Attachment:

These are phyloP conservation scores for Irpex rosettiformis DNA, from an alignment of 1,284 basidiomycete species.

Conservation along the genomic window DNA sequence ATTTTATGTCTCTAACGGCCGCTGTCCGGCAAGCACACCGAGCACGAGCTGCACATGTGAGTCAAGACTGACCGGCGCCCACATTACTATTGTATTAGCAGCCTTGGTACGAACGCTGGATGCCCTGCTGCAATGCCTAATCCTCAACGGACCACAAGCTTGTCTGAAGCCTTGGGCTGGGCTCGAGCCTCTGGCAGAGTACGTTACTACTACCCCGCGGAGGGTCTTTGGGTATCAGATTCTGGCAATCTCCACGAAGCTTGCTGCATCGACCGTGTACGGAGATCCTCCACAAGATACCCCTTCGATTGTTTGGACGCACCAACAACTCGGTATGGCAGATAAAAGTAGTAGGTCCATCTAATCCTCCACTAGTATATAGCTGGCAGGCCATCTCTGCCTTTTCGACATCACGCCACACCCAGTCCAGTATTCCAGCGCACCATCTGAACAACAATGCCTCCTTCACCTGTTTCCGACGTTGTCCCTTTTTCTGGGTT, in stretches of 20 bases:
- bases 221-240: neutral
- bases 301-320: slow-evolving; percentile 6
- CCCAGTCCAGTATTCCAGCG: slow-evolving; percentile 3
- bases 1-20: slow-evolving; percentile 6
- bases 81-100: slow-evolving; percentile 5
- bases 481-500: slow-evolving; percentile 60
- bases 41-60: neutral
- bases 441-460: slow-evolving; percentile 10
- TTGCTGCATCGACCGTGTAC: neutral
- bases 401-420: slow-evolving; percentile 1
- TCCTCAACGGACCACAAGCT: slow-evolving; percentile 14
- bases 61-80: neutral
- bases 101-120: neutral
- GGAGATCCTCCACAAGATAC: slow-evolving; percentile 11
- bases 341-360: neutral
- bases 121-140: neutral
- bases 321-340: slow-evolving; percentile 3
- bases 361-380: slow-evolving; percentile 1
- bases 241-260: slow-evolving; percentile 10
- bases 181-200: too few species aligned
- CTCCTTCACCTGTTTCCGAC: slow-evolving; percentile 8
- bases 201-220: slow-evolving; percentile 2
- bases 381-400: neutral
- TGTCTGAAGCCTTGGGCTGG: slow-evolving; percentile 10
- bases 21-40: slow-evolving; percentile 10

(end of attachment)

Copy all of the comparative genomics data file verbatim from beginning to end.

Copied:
These are phyloP conservation scores for Irpex rosettiformis DNA, from an alignment of 1,284 basidiomycete species.

Conservation along the genomic window DNA sequence ATTTTATGTCTCTAACGGCCGCTGTCCGGCAAGCACACCGAGCACGAGCTGCACATGTGAGTCAAGACTGACCGGCGCCCACATTACTATTGTATTAGCAGCCTTGGTACGAACGCTGGATGCCCTGCTGCAATGCCTAATCCTCAACGGACCACAAGCTTGTCTGAAGCCTTGGGCTGGGCTCGAGCCTCTGGCAGAGTACGTTACTACTACCCCGCGGAGGGTCTTTGGGTATCAGATTCTGGCAATCTCCACGAAGCTTGCTGCATCGACCGTGTACGGAGATCCTCCACAAGATACCCCTTCGATTGTTTGGACGCACCAACAACTCGGTATGGCAGATAAAAGTAGTAGGTCCATCTAATCCTCCACTAGTATATAGCTGGCAGGCCATCTCTGCCTTTTCGACATCACGCCACACCCAGTCCAGTATTCCAGCGCACCATCTGAACAACAATGCCTCCTTCACCTGTTTCCGACGTTGTCCCTTTTTCTGGGTT, in stretches of 20 bases:
- bases 221-240: neutral
- bases 301-320: slow-evolving; percentile 6
- CCCAGTCCAGTATTCCAGCG: slow-evolving; percentile 3
- bases 1-20: slow-evolving; percentile 6
- bases 81-100: slow-evolving; percentile 5
- bases 481-500: slow-evolving; percentile 60
- bases 41-60: neutral
- bases 441-460: slow-evolving; percentile 10
- TTGCTGCATCGACCGTGTAC: neutral
- bases 401-420: slow-evolving; percentile 1
- TCCTCAACGGACCACAAGCT: slow-evolving; percentile 14
- bases 61-80: neutral
- bases 101-120: neutral
- GGAGATCCTCCACAAGATAC: slow-evolving; percentile 11
- bases 341-360: neutral
- bases 121-140: neutral
- bases 321-340: slow-evolving; percentile 3
- bases 361-380: slow-evolving; percentile 1
- bases 241-260: slow-evolving; percentile 10
- bases 181-200: too few species aligned
- CTCCTTCACCTGTTTCCGAC: slow-evolving; percentile 8
- bases 201-220: slow-evolving; percentile 2
- bases 381-400: neutral
- TGTCTGAAGCCTTGGGCTGG: slow-evolving; percentile 10
- bases 21-40: slow-evolving; percentile 10